Brought to you by Norton Symantec
TimeBridge web-scheduling service
- Scheduling meetings is easy no matter what type of e-mail, calendar app or browser you use, TimeBridge can automatically schedule a meeting when all of the attendees are available according to their calendar
- Limited to people within the same company, there are a few glitches
If your meeting invitees are all internal to your organisation and on the same Microsoft-based mail and calendar systems, Outlook 2007 may provide all the scheduling tools you need. But TimeBridge offers much more flexibility and time savings for people who collaborate in many environments and in various browser platforms.
TimeBridge is an effective meeting scheduler for people who don't work in Microsoft-centric organisations -- and for those who do.
Meetings may be a necessary evil, but the time required to schedule them can be a real productivity killer. Microsoft Outlook has helpful tools such as shared calendars and auto-selection of meeting times, but its usefulness is limited to people within the same company.
TimeBridge, a free Web-based service, surpasses Outlook's approach, allowing you to quickly and easily schedule meetings with anyone, no matter what e-mail service, calendaring app or browser they have -- and they don't even need to be TimeBridge users. The service is especially useful when you must schedule meetings with people outside of your organisation.
You can schedule meetings in just three steps on the TimeBridge site. You enter the e-mail addresses of your attendees, type in a meeting topic, and then choose up to five proposed meeting times. You select the proposed times from your TimeBridge calendar; if you've linked it with your calendar in Outlook (using a small, free plug-in) or Google, your existing appointments will already appear.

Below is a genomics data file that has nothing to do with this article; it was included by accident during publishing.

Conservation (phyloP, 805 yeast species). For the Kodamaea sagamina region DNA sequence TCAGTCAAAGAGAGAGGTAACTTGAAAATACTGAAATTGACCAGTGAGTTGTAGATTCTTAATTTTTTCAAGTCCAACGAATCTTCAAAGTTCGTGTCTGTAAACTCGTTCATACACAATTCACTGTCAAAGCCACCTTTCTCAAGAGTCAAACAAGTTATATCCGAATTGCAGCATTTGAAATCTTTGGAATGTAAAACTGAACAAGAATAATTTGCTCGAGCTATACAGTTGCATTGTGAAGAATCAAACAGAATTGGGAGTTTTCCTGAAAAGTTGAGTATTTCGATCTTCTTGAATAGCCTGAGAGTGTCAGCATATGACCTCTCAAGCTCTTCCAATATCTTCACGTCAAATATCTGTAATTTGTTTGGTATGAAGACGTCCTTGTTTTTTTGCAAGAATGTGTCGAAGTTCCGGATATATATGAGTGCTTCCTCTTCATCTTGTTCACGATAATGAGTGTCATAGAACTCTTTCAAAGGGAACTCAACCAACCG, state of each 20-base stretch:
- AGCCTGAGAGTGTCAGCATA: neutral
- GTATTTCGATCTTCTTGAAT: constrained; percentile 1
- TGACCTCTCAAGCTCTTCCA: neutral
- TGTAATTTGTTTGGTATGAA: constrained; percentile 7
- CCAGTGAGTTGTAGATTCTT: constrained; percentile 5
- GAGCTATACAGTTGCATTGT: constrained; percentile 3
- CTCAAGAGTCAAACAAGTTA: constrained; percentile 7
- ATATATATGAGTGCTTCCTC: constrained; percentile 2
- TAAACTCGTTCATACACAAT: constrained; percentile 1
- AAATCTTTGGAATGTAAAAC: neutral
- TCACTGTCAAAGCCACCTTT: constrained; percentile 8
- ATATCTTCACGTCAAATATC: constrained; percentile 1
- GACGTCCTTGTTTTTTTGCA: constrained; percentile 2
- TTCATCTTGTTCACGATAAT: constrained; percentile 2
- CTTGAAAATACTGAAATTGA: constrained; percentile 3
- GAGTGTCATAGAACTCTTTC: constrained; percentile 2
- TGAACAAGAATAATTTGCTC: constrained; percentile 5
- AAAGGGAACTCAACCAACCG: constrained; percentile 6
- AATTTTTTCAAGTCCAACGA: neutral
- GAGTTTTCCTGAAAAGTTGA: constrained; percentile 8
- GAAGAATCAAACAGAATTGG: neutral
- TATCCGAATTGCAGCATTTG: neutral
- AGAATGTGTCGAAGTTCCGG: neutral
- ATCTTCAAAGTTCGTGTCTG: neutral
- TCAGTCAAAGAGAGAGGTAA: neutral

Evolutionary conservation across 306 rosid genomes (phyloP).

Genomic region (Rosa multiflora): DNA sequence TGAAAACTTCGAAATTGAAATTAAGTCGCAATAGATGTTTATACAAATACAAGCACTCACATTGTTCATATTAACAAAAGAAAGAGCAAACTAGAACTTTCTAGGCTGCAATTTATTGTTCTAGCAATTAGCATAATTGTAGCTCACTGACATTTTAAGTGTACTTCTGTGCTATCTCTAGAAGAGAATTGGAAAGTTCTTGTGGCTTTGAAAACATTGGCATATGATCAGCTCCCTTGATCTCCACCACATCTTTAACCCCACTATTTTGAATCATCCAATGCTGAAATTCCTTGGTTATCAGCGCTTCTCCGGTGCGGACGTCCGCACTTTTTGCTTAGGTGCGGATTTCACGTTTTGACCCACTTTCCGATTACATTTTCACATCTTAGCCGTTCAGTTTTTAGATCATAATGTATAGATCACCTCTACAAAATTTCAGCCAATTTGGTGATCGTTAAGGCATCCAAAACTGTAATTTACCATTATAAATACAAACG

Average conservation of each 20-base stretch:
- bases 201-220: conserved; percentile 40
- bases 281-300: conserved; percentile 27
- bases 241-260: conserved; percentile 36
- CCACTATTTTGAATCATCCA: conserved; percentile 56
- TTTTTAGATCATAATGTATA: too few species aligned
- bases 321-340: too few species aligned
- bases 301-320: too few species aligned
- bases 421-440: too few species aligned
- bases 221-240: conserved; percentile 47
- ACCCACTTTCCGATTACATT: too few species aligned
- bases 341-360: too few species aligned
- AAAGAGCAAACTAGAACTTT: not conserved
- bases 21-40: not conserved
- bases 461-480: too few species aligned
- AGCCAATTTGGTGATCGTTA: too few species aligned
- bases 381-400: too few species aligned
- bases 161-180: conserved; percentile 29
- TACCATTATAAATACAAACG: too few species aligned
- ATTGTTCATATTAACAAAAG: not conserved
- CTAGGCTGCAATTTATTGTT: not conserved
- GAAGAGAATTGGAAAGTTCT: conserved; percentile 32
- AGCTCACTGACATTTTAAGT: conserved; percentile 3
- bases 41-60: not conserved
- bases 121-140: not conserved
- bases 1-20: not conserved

(If the meeting attendees are TimeBridge users who have linked their calendars, the meeting organiser can see when they're free and use that information to further narrow down the potential times.)
Since TimeBridge uses the linked calendars only to show basic availability, not details of already scheduled events, privacy is maintained.
Once you've completed these steps (and added an optional note for your attendees), you click Send to set TimeBridge in motion. Your attendees receive a well-designed e-mail form that lets them vote for their preferred time, by designating which times are 'best', which are 'acceptable', and which are 'not available'.
TimeBridge gathers and analyses the results, and uses the weighted responses to book the most convenient meeting time, greatly reducing or even eliminating the back-and-forth communication that often happens when colleagues attempt to coordinate multiple schedules.
Attendees with a calendar linked to TimeBridge will automatically see the event added to their own calendars, while others will receive a confirmation e-mail along with a link to download the meeting to their calendar platform; Google, Outlook, Yahoo, and both iCal and Entourage in Mac OS X are supported.
TimeBridge lets a meeting organiser operate almost in "fire and forget" mode -- after you enter the initial information in TimeBridge, the service takes care of the rest. For fast access you can even create or drag and drop a TimeBridge bookmark into your browser to quickly click and begin the simple scheduling process.
The service still has a glitch or two to be worked out, though: for example, choosing 10am to 11am in the interface in Apple's Safari browser created a meeting from 2pm to 3pm. Fixing the problem required only a simple drag and drop of the correct time, though.